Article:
Las Vegas Gambling Disasters of 2009

Written by:
Jagajeet Chiba
Published on:

Ryan C. Furhmann of Investopodia.com published a fascinating article on Wednesday that caught the attention of Gambling911.com.  His piece reviews the debacles that took place in the world of Las Vegas gambling properties during the past 12 months.  Unfortunately there were quite a few.  And none of this includes the oversupply vs. limited demand that has forced some Strip hotels into offering rates as low as $29 per night.

Not surprisingly, City Center (developed by MGM Mirage) tops his list of Vegas bombs.  Furhmann paints a more optimistic picture, suggesting that an improvement in the economy could help turn these otherwise "monstrosities" into winners.

Regarding CityCenter:

"CityCenter - MGM Mirage (NYSE:MGM) spent $8.5 billion to develop the CityCenter, one of the largest private construction projects in U.S. history, initially intended to comprise 4,000 hotel rooms with casino, 1,200 additional separate hotel rooms, 1,650 condominiums and 500,000 square feet of shopping.  The project almost went bankrupt but was saved when Dubai World, the investment arm of the Dubai government, bought a 50% interest. The current struggles of Dubai are not projected to affect CityCenter, which currently is opening in stages and should see the casino open in mid-December."

Our own Payton O'Brien reported last week on how the CityCenter property might actually result in even lower Las Vegas room rates.

"Deutsche Bank analyst Andrew Zarnett estimates Las Vegas Strip's room supply to increase by approximately 15 percent (10,000 new rooms) over the next 12 months, starting with the opening of CityCenter (5,895 rooms) this month. "Based on our analysis, we expect same-store Las Vegas revenues to decline by 10 percent and EBITDA to decline by approximately 20 percent as new capacity cannibalizes existing Strip operators." EBITDA, a profitability measure, means earnings before interest, taxes, depreciation and amortization.

Despite a bump in visitation to Las Vegas, gaming win fell 10.2 percent in October vs. October 2008 as statewide win of $800.3 million slumped 11.5 percent."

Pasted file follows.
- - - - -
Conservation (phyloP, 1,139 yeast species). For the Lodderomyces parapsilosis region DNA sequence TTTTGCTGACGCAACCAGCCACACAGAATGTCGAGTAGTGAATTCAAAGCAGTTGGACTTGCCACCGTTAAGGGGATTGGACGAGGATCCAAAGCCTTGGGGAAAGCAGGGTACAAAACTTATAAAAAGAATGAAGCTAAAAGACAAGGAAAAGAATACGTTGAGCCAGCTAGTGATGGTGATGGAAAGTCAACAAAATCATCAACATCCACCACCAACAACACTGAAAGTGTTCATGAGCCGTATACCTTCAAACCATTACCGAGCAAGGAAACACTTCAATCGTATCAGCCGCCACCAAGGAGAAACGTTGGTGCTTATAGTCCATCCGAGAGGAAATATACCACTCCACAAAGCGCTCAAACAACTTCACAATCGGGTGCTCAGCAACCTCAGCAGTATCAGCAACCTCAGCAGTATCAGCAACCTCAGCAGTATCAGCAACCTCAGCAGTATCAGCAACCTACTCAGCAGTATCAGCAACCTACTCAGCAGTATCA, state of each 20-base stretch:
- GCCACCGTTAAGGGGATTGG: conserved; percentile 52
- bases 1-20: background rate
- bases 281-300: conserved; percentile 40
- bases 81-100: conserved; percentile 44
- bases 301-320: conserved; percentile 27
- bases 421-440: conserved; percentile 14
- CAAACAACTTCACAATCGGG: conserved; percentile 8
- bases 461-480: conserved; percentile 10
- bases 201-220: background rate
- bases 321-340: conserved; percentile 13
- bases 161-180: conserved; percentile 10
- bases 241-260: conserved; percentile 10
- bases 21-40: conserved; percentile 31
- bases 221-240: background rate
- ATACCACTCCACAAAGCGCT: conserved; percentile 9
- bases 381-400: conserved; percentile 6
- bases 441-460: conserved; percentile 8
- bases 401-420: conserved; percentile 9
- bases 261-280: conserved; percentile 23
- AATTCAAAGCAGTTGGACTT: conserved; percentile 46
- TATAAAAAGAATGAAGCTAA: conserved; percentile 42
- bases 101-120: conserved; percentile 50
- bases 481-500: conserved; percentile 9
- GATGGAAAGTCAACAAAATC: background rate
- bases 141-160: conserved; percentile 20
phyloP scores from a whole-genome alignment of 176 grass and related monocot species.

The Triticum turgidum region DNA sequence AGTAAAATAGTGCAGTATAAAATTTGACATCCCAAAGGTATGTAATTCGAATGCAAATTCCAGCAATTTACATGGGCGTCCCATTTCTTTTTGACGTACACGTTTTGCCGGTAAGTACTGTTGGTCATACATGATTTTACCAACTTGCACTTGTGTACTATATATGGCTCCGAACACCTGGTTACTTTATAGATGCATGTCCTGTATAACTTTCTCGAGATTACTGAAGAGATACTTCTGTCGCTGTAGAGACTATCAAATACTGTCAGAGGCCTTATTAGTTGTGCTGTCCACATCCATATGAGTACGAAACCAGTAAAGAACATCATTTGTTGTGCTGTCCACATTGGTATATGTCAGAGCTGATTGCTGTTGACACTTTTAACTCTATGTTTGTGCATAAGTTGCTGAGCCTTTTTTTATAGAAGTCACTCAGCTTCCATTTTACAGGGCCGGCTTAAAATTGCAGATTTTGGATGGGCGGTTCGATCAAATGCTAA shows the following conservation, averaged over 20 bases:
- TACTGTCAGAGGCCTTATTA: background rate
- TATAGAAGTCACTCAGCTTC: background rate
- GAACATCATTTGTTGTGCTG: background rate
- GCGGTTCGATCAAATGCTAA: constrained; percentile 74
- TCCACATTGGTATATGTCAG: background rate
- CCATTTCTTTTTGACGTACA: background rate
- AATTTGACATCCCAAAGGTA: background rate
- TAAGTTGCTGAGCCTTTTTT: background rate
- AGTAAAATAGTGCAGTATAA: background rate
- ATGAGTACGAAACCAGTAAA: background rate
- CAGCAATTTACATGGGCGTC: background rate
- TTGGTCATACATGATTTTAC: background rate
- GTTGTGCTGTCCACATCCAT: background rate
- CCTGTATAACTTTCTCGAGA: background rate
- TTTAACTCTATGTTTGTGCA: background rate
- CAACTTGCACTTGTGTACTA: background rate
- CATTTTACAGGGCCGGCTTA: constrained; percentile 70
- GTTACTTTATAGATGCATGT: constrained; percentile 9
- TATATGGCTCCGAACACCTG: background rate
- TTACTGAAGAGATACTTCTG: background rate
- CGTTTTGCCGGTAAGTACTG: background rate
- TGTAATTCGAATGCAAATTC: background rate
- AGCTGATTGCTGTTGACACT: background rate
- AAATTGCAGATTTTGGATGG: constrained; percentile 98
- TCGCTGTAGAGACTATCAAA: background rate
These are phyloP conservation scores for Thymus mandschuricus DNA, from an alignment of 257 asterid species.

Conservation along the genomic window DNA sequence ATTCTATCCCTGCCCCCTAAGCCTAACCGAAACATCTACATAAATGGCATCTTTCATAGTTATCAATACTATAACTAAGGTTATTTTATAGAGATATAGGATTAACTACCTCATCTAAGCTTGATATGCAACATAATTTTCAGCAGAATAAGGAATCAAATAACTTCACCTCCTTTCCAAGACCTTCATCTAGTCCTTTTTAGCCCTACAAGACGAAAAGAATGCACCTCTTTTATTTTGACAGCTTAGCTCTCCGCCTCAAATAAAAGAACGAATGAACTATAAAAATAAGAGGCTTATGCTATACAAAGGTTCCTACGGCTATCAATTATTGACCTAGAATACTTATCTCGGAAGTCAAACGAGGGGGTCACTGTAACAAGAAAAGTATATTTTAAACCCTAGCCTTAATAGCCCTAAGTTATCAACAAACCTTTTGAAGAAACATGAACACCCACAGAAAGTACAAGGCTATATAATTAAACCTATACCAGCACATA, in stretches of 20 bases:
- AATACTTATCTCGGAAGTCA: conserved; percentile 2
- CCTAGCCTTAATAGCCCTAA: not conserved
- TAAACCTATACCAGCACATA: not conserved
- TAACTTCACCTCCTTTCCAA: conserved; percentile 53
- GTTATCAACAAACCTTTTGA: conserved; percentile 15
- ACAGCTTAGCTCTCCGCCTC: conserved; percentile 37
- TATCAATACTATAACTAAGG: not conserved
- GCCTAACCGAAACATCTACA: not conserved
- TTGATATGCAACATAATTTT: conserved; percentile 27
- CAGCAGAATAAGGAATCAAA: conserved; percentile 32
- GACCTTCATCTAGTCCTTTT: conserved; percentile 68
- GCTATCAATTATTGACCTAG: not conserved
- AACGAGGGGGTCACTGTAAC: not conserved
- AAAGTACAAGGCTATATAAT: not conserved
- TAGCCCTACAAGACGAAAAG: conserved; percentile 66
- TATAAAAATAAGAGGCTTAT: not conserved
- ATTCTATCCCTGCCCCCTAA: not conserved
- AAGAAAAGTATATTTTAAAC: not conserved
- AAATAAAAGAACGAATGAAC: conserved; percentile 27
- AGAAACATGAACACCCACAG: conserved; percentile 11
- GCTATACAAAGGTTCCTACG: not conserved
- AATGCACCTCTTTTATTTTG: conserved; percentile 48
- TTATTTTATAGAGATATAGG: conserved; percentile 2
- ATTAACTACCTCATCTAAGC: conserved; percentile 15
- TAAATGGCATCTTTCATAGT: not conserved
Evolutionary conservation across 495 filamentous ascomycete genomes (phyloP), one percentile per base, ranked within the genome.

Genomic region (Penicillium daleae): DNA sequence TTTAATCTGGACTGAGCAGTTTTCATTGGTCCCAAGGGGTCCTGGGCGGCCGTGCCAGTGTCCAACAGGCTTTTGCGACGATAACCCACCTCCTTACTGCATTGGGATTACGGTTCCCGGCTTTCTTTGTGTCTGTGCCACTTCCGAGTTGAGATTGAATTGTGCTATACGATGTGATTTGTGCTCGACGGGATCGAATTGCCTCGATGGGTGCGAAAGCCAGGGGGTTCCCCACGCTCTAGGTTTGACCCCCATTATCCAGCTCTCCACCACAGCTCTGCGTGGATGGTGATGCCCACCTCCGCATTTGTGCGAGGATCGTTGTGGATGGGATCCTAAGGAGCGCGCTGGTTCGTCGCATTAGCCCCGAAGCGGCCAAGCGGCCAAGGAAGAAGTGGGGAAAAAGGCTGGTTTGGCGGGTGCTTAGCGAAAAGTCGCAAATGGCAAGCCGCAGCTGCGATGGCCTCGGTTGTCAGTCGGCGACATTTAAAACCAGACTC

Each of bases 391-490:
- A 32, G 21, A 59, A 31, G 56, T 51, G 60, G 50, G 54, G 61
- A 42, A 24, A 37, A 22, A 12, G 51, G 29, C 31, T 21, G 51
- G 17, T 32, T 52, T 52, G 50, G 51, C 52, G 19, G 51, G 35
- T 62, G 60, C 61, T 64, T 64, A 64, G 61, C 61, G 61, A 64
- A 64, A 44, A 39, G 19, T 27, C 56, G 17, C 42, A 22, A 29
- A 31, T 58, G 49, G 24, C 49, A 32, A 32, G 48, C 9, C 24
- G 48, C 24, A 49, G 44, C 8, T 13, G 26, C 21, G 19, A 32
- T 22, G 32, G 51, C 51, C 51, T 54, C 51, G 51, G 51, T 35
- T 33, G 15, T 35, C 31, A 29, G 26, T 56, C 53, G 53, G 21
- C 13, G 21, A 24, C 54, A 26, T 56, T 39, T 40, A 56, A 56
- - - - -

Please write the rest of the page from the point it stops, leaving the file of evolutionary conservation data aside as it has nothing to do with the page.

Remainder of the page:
In other words, CityCenter's problems may expand well beyond its own walls should the economy NOT improve.

The Fountainebleau is another of the Vegas properties that was cast in a negative light during 2009.  Once valued at $2.9 billion, the Fountainebleau went bankrupt before it was completed and its only savior may be one corporate raider Carl Icahn, who is credited with nearly running TWA Air Lines into the ground. Under Icahn's direction, many of the air line's most profitable assets were sold to competitors, much to the detriment of TWA and they were forced to declare bankruptcy. 

Fuhrmann suggests the future looks bright for a number of key entities, including the two aforementioned businesses.

"Bottom Line
The Las Vegas Strip just logged its 22nd consecutive monthly decline in gambling winnings, with a 10.2% decline in October. Thus, trends have yet to reverse course. But when they do, existing firms, which also include Wynn Resorts (Nasdaq:WYNN) and Las Vegas Sands (NYSE:LVS), will see current operating results improve markedly. But firms such as Penn National Gaming, Boyd, Harrah's and those controlled by Carl Icahn should see a significant boost to their fortunes by picking up sizable gambling properties on the cheap, provided they can survive their own past miscalculations on capital allocation in the industry."

Jagajeet Chiba, Gambling911.com 

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